Companies told to root out corruption

Link: Transparency on the agenda in Johannesburg

Financial transparency in the third world moved to the top of the sustainable development agenda this week after the government began moves to have companies publish details of payments made to overseas politicians and officials.

The move, aimed mostly at all oil, gas and mining companies, is intended to allow local people in the developing world see how much is being paid to politicians.

It is thought if the figures had to appear in company accounts it would be a severe blow to those guilty of corruption and the payments would soon disappear.

Campaigners believe that at least $1bn (£640m) of undeclared payments are made in Angola each year.

It is unclear whether a UK government-backed initiative would be based on introducing regulation or would appeal to companies to take voluntary action.

Senior politicians in many developing countries are said to be in favour of payments appearing in company accounts because it might root out low-ranking corrupt officials who operate virtually unrestrained.

Jeremy Pope, executive director at Transparency International, a supporter of the Publish What You Pay campaign for financial openness, gave broad support to government moves but expressed some reservations.

He said the measure would only work if all companies working in a country were to take the same steps to disclose their payments. If only a small number declared payments, they might be left at a competitive disadvantage.

‘What we want to see is countries and governments buying into this process.

You would then have collection of good guys saying this is how people should behave and then rules change for everyone.’

In June of this year, international financier George Soros launched a campaign with Publish What You Pay to disclose all fees, royalties and payments as a condition of being listed on stock exchanges around the world.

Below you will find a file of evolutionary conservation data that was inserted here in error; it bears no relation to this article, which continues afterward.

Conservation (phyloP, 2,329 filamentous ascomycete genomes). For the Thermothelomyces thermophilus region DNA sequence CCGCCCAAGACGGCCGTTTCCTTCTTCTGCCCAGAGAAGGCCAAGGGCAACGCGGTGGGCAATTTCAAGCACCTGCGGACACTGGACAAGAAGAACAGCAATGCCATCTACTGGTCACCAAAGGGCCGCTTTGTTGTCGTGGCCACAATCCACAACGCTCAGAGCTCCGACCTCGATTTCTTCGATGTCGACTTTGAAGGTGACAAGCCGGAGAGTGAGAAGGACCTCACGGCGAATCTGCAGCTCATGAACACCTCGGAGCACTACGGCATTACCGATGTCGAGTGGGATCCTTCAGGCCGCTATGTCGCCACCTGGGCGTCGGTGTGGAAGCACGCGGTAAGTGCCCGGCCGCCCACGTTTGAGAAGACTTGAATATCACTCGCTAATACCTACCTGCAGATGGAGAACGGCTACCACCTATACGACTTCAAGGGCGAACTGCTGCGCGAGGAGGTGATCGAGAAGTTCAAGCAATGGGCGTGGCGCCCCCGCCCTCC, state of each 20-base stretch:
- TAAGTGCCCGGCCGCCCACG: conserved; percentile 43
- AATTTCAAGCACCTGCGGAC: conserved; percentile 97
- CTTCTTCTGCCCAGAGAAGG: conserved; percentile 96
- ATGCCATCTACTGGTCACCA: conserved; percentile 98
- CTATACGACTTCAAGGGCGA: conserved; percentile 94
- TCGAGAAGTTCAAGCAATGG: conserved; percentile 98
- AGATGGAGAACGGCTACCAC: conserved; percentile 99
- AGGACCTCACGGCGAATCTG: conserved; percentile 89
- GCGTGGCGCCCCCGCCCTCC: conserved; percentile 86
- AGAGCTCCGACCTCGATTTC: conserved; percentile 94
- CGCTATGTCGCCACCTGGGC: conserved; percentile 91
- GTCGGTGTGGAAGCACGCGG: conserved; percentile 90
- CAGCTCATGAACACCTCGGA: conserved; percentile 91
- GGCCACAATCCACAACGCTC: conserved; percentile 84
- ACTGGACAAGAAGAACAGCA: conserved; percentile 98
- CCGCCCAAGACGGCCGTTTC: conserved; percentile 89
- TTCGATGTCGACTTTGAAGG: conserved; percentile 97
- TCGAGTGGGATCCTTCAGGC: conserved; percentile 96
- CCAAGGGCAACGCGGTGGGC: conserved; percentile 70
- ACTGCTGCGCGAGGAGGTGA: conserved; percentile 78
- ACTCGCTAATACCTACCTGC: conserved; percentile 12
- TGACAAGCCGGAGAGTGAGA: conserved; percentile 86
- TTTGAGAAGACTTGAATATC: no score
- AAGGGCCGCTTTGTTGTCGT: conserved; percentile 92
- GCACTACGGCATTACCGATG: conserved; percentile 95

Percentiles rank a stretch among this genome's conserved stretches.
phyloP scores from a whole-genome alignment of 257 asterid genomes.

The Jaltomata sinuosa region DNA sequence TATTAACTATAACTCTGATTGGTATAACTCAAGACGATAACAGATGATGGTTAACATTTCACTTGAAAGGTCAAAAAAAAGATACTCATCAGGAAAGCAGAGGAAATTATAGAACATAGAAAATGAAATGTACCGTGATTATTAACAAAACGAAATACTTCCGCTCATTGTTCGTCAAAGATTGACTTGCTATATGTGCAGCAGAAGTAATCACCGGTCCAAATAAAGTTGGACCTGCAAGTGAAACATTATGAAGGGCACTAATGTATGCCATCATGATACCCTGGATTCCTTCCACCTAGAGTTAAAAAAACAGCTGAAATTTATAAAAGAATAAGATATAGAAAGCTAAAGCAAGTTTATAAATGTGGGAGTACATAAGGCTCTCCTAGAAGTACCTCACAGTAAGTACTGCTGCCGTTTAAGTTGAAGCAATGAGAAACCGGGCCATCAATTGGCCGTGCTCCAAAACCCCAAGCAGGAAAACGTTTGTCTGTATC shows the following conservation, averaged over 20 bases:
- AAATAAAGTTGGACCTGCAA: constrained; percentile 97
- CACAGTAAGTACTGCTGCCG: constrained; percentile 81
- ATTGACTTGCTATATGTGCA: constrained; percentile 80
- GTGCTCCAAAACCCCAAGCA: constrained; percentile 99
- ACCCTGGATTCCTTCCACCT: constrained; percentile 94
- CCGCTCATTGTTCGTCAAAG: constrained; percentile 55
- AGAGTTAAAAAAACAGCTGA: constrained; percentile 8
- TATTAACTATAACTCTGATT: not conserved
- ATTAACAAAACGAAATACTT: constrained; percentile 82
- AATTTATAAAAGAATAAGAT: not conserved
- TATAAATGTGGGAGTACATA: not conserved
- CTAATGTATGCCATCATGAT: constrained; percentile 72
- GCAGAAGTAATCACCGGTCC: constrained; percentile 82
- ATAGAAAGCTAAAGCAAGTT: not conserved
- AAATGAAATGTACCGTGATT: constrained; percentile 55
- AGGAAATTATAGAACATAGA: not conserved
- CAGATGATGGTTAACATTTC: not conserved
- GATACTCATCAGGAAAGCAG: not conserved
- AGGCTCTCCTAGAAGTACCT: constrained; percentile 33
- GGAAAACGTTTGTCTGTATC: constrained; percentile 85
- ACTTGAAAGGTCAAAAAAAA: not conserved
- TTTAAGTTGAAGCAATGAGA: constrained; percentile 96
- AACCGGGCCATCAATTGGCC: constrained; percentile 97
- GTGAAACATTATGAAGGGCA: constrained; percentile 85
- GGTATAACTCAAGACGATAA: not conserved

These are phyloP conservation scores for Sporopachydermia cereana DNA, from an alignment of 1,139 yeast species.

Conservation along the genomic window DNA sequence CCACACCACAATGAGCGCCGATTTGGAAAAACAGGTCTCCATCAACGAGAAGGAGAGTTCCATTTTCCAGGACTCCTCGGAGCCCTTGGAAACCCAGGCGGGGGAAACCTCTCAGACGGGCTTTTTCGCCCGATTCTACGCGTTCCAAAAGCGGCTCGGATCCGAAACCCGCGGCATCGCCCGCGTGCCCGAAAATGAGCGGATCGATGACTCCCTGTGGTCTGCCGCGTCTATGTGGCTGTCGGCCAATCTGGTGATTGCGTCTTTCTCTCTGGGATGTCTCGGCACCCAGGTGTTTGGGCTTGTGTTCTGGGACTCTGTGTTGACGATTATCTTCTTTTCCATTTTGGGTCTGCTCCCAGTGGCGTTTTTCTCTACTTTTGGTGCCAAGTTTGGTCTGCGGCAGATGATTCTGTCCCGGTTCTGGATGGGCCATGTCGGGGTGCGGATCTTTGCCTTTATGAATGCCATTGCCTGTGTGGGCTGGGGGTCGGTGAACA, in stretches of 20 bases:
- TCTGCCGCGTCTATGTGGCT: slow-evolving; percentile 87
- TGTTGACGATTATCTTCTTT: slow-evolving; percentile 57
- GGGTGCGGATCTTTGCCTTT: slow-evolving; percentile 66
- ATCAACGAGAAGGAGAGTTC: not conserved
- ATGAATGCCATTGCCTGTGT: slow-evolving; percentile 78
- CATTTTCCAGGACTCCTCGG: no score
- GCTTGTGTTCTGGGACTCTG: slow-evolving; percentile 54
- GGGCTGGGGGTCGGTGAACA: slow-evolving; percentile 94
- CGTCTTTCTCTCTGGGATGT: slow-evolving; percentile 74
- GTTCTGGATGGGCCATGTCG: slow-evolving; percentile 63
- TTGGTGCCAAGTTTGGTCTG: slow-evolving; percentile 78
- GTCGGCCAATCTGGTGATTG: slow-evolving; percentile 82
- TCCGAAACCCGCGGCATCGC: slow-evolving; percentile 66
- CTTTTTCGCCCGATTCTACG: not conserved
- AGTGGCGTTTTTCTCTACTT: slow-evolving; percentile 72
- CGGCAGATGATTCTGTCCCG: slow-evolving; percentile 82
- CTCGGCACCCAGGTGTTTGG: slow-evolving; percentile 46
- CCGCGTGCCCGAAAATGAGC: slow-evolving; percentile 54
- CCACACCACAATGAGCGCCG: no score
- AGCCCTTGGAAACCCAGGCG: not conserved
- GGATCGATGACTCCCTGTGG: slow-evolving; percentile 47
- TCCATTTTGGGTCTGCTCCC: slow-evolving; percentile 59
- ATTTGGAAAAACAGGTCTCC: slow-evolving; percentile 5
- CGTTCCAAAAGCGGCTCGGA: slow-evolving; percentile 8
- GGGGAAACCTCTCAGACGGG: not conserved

At the time Soros said: ‘This is a real chance to promote good fiscal governance and tackle global poverty.’

Such measures have also received the backing of charities such as Save the Children which have identified the advantages of improved financial disclosure.

‘By reporting in those countries on the revenues they pay governments, companies uphold public financial accountability and help create the enabling environment for successful development and child poverty reduction.’

Financial reporting measures are increasingly seen as a means of producing improvements in the developing world.

The South African Institute of Chartered Accountants recently called on companies in the country to disclose the effect of AIDS on their businesses in the annual report and accounts.

Other companies in the country have recently begun to supply AIDS drugs direct to employees – an expense that will have to be shown in the accounts.

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